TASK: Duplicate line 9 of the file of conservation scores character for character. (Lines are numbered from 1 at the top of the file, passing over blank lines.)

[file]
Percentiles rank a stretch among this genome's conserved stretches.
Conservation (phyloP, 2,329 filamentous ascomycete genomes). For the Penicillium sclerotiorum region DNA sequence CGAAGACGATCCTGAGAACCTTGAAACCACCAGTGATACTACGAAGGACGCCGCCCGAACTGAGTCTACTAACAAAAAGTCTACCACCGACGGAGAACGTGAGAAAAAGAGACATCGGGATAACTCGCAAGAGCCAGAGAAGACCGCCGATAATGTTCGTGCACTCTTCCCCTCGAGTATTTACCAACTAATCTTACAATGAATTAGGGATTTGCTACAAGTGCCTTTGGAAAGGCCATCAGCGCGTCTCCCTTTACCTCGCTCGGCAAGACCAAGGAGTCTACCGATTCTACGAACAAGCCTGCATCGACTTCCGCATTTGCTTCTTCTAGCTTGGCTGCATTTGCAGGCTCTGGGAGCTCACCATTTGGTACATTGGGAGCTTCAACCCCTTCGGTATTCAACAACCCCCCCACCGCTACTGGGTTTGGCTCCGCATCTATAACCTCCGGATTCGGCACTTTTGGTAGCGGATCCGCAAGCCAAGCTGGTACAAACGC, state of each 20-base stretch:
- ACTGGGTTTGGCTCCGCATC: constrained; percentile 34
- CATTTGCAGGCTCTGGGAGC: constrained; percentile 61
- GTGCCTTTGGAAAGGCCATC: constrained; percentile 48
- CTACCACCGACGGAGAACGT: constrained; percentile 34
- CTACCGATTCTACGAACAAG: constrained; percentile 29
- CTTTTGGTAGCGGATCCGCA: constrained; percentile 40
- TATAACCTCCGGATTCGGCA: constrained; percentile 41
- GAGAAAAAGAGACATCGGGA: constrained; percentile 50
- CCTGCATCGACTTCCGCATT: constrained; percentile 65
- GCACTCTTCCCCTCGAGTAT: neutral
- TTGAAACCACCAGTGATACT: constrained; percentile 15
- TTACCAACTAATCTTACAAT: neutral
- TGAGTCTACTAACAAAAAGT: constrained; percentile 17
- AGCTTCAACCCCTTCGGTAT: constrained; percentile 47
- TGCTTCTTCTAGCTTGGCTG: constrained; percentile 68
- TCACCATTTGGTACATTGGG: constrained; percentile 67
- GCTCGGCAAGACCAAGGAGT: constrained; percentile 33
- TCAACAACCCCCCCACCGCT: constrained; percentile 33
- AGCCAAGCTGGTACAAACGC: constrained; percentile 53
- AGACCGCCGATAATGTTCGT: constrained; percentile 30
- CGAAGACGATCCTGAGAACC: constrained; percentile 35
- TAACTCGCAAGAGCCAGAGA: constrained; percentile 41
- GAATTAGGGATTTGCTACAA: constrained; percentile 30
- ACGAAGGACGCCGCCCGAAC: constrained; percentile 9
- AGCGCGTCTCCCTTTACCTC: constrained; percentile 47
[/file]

- TATAACCTCCGGATTCGGCA: constrained; percentile 41